Earlier this month, I planned to backpack to the Sahale Glacier Camp, however despite of calling the Marblemount Ranger Station a day prior with regards to the availability of the relevant backcountry permits, heading out at 4:30am the next day, and arriving at the ranger station long before they opened, I was not able to secure a permit and decided to change my destination to Hidden Lake. As it turned out, this was exactly the best place for me to be in order to witness the glorious full Moon rises and gorgeous sunrises and sunsets. As an additional bonus on the second day, I was lucky enough to stay overnight in the fire lookout itself - a longstanding dream of mine.
The Hidden Lake Lookout has become one of my favorite local destinations. The trail always invokes in me emotions and feelings that could be likened to a 'sensory overload' and absolute awe. It is like hiking through 4 distinctly different areas; lush forest, meadows full of wildflowers, rocky slopes, and finally giant granite boulders. I termed it the '4-in-1' hike.
A short but key history of the lookout is presented below, copied from the description available from the wta.org website, but I personally think that the nearby loo, nested on a side of a cliff, some 200 vertical ft below the lookout, deserves an honorable mention :-). If the 4.5 mile, 3300ft of elevation gain hike, or the loo's proximity to the sheer cliff does not get your bowels moving, then it is worth visiting for the amazing views of Mt Baker, Glacier Peak, and on clear days even the Summit of Mt Rainier. Plus the lookout itself looks great from the loo's point of view:
"Built in 1932, the Hidden Lake Lookout was decommissioned by the Forest Service sometime around 1953. In 1960, the Skagit Alpine Club secured a special use permit to renovate and maintain it for club activities, but by 1980, the club had turned its attention to the Park Butte Lookout instead.
One of SAC’s members, however, wasn’t ready to let Hidden Lake Lookout go. Dr. Fred Darvill formed a group called the Friends of Hidden Lake Lookout under the auspices of the Skagit Environmental Council and took over responsibility for its maintenance.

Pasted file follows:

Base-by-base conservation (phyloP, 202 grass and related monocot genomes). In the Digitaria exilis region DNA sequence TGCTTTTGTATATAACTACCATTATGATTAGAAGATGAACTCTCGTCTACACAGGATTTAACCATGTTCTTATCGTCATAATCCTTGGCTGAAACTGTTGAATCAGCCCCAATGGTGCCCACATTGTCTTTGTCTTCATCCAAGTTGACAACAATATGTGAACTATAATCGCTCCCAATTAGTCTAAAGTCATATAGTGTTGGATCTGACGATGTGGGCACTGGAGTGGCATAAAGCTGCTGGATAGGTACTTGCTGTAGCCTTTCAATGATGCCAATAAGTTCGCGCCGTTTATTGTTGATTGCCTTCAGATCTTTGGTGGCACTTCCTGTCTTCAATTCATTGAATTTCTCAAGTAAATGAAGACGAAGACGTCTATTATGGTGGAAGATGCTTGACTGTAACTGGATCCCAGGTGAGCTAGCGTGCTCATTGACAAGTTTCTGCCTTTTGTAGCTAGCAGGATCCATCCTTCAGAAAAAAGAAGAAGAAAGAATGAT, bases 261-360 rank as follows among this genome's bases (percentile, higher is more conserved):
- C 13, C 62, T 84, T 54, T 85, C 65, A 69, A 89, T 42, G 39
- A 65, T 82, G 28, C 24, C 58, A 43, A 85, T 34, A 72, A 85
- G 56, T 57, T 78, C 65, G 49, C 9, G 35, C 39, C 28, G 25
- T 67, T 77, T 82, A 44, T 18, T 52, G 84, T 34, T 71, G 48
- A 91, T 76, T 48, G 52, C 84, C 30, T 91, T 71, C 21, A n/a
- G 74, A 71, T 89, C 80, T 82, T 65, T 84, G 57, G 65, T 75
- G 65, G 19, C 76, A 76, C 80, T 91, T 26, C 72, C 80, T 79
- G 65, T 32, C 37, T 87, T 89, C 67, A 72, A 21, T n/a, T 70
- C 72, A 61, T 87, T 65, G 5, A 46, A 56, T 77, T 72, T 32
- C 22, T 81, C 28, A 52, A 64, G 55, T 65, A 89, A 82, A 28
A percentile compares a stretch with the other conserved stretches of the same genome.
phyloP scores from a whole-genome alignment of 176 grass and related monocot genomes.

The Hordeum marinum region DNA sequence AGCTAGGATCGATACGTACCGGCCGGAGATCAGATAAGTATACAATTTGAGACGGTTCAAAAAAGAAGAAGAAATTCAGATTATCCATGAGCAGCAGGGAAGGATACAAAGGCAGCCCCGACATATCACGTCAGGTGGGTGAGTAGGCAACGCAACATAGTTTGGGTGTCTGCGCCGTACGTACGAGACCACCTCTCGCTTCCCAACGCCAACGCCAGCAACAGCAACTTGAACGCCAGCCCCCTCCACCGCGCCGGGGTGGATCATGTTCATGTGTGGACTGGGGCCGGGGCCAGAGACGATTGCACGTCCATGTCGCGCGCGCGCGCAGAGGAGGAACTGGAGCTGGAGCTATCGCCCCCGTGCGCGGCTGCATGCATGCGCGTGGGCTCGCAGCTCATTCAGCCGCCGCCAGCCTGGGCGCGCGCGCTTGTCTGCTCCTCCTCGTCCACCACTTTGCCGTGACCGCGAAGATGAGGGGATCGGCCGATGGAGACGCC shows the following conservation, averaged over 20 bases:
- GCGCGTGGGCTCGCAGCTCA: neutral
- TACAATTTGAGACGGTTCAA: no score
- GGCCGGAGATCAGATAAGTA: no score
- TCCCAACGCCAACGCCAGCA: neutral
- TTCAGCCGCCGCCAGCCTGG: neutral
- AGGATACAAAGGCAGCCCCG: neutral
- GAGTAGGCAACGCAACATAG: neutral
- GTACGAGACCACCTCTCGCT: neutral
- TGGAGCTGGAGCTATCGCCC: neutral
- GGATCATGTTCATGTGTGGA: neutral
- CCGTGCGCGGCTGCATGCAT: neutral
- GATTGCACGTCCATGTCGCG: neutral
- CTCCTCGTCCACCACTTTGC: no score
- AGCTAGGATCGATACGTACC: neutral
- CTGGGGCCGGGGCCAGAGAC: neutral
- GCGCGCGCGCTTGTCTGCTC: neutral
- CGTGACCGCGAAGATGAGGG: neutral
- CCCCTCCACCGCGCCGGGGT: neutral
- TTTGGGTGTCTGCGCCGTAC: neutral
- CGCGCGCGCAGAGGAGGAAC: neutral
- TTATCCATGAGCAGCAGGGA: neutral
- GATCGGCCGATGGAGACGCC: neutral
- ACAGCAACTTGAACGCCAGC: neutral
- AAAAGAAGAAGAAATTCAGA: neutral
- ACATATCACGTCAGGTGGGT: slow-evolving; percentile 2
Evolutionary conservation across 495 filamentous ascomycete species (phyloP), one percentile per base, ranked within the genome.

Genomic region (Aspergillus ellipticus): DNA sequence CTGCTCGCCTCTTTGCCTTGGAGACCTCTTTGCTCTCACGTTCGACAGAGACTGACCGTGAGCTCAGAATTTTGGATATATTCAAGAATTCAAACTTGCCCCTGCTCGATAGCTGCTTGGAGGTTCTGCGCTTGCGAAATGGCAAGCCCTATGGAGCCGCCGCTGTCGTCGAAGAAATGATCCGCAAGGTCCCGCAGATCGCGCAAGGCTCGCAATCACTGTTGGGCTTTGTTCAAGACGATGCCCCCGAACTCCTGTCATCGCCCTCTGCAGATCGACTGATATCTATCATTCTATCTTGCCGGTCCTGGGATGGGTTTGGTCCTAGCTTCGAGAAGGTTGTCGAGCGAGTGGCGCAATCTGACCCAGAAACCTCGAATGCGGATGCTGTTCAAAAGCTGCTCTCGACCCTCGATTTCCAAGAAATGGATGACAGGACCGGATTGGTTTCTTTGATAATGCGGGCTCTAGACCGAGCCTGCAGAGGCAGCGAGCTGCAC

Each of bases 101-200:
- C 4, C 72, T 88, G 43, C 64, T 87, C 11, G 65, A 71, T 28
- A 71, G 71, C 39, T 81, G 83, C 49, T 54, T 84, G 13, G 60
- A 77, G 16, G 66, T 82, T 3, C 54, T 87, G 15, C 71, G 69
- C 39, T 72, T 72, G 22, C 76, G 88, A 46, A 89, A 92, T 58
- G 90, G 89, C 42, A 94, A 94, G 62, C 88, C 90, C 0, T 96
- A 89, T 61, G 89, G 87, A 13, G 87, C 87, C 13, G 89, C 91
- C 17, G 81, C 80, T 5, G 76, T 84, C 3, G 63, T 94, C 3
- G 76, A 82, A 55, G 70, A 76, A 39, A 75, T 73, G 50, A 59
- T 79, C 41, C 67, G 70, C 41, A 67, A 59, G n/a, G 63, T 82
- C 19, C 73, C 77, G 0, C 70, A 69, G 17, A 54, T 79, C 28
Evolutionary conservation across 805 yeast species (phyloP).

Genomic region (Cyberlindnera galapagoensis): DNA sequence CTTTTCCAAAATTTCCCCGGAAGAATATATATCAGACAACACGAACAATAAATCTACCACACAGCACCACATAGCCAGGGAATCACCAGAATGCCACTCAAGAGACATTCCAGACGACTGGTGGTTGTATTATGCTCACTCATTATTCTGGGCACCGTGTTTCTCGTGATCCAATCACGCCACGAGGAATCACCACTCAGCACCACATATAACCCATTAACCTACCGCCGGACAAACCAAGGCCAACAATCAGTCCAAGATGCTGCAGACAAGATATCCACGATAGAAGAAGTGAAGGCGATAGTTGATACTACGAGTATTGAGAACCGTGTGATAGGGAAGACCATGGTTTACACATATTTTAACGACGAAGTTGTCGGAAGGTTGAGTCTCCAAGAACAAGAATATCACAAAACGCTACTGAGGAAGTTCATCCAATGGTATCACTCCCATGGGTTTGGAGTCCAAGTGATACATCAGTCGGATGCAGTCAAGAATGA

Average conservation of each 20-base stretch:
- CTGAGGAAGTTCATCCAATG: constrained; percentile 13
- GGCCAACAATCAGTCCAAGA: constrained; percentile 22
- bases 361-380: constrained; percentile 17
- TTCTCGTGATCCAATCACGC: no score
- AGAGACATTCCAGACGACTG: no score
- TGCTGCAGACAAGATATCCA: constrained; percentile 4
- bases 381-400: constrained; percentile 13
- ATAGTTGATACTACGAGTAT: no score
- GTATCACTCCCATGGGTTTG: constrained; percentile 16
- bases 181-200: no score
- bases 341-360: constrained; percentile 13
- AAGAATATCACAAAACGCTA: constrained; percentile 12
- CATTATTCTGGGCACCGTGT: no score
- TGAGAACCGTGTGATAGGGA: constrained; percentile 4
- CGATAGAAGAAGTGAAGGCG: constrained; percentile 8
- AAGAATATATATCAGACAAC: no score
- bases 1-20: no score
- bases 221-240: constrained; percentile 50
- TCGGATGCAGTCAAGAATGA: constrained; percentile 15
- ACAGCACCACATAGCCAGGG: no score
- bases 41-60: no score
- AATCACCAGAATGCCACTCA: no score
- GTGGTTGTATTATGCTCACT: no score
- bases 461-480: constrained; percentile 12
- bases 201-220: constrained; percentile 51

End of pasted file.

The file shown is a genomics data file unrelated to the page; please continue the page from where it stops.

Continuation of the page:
Many people think of the lookout as a camping shelter, and it is in fact available on a first-come, first-serve basis; but Dr. Darvill intended its preservation mostly for historical purposes. Darvill, who passed away in late 2007, is a somewhat under-recognized figure in the history of the outdoors in Washington. He was an authority in backcountry first aid and was an effective advocate for wilderness, playing an instrumental role in the creation of the North Cascades National Park. It’s altogether fitting that this spot, looking out over the park, has become such a visible legacy of his work."
I would like to extend my heartfelt gratitude and a HUGE THANK YOU to the late Dr. Darvill and the 'Friends of Hidden Lake Lookout' for making this truly unique place available to the Nature loving public.
"One of the things he liked to tell me was that it is important to leave this world a bit better than the way you found it. I believe he met his goal both in the improvements he made to all medical facilities where he worked and his tireless efforts to save the lookouts he loved, establish the North Cascades National Park, and other continued efforts to protect the wilderness. I hope to take on one or two of his projects to honor him and try to live up to those words."